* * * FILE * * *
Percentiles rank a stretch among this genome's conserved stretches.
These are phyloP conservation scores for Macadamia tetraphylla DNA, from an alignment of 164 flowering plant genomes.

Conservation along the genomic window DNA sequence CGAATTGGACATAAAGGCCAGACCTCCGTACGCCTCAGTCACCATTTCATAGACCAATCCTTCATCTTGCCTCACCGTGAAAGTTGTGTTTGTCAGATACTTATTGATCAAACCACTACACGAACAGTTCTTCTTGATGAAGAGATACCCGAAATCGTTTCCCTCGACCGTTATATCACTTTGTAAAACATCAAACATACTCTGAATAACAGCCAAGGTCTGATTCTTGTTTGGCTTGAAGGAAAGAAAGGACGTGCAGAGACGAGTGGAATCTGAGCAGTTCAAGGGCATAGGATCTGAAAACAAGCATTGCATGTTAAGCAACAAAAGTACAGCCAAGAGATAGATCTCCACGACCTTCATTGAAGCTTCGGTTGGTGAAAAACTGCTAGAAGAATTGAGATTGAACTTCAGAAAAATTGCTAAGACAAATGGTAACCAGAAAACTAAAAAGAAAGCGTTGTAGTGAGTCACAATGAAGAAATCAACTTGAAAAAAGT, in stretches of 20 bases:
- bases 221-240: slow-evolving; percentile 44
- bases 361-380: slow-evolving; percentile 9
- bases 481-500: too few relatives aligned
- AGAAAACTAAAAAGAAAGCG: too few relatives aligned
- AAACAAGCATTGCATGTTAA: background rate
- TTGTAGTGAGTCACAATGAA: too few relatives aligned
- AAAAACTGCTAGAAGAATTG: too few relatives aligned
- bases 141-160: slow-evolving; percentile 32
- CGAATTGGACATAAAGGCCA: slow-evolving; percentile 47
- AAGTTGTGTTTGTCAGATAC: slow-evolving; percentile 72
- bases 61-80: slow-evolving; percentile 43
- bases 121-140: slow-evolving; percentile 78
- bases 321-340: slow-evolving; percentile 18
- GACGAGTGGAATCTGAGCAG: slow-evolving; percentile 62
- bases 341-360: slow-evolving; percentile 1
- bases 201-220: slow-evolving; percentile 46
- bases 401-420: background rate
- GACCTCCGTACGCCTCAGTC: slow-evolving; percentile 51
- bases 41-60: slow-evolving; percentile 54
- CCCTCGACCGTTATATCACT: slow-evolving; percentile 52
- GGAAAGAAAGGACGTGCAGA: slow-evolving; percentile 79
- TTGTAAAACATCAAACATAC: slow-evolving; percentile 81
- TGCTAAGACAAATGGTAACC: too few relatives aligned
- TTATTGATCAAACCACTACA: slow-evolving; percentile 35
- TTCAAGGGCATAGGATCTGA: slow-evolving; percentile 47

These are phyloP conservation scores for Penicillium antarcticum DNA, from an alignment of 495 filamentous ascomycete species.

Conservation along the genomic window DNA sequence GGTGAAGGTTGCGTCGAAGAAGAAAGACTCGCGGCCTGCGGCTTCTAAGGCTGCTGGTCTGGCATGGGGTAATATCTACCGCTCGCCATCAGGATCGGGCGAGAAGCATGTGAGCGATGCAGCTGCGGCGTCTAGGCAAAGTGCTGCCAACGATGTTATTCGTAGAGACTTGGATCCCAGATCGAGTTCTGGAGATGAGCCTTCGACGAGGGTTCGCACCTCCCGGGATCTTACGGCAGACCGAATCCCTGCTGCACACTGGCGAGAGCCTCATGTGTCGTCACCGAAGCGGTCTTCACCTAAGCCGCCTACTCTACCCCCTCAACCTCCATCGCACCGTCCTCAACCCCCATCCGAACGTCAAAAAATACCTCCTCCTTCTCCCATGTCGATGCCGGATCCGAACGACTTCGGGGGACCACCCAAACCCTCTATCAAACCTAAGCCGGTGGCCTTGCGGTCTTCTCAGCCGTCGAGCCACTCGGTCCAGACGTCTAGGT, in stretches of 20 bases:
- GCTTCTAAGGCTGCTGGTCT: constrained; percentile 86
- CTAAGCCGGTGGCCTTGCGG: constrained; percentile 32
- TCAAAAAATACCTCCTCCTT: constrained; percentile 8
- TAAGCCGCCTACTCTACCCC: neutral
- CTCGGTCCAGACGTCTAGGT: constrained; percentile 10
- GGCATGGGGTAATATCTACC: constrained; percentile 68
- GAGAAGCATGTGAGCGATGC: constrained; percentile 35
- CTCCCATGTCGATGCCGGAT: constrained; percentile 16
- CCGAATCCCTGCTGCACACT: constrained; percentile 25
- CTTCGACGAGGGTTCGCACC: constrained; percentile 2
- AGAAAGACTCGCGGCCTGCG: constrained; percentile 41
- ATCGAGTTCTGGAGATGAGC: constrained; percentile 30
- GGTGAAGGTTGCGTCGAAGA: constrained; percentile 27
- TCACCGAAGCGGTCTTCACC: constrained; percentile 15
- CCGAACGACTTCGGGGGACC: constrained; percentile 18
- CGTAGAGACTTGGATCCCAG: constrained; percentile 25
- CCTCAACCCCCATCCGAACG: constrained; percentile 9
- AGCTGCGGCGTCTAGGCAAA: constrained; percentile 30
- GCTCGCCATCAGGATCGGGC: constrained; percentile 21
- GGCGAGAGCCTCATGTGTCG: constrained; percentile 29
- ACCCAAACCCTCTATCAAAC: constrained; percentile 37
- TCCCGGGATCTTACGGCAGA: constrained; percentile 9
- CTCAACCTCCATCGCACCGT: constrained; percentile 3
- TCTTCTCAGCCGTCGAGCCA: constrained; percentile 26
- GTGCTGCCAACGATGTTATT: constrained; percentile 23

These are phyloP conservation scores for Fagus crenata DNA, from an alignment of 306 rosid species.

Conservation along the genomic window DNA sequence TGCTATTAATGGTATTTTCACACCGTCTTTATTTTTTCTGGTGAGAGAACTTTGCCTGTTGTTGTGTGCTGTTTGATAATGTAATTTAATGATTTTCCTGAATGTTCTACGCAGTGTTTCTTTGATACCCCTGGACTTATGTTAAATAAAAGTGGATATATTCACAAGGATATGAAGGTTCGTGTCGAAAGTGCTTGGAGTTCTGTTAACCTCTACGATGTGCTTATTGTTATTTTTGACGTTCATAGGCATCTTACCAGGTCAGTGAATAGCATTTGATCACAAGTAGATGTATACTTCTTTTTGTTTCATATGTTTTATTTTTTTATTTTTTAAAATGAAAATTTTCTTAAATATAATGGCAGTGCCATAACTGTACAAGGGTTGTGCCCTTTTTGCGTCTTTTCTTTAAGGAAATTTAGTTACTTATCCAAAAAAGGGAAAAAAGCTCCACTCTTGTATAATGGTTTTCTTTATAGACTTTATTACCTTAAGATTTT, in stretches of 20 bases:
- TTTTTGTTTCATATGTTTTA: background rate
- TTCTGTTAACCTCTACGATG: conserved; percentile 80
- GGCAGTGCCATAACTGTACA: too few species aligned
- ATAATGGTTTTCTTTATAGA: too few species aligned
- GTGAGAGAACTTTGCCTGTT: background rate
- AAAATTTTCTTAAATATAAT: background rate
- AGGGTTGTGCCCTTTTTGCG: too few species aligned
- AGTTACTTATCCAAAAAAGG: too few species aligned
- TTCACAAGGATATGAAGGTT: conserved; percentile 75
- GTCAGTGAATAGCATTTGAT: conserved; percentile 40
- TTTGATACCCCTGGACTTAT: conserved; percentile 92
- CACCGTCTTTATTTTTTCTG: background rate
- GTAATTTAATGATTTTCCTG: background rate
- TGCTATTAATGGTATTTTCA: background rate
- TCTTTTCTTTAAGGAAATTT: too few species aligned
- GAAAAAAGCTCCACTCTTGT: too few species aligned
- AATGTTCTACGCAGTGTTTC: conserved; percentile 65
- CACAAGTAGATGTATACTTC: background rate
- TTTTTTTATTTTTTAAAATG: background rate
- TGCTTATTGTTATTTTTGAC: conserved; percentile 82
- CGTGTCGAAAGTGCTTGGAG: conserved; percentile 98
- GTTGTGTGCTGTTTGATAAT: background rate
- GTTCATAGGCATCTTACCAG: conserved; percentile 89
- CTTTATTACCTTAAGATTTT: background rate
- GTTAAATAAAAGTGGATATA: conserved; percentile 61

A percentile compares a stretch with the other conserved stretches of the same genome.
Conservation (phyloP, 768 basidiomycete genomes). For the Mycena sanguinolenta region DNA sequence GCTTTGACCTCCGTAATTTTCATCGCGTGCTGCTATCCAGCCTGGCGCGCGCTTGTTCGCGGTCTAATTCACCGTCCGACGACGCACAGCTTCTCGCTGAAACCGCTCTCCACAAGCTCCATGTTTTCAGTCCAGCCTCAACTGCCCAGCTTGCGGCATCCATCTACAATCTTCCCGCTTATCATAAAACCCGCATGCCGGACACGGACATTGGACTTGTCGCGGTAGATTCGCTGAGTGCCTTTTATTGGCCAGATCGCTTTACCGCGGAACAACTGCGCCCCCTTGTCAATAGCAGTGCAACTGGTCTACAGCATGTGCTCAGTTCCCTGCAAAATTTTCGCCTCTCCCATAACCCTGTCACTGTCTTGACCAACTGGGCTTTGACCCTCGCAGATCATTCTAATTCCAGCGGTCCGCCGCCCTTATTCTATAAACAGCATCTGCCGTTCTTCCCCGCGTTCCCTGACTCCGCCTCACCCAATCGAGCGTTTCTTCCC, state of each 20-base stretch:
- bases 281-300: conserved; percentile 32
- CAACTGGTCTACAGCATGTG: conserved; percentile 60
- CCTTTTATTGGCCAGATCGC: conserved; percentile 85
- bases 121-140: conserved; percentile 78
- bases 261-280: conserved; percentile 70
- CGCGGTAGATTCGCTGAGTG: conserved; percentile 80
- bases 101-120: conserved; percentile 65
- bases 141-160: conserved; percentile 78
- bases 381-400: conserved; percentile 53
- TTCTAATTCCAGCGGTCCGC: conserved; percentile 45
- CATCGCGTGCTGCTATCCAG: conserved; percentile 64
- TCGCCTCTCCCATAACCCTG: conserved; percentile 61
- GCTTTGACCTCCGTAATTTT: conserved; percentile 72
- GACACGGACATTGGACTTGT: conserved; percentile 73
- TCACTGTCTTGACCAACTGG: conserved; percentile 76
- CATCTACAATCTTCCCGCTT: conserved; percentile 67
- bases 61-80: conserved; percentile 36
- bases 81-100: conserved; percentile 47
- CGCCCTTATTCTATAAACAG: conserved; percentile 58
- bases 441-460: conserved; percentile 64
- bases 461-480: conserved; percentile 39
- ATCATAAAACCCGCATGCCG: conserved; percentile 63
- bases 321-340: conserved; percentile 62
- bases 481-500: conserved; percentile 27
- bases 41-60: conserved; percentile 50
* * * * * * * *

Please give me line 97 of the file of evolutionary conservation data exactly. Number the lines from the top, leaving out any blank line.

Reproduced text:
- GCTTTGACCTCCGTAATTTT: conserved; percentile 72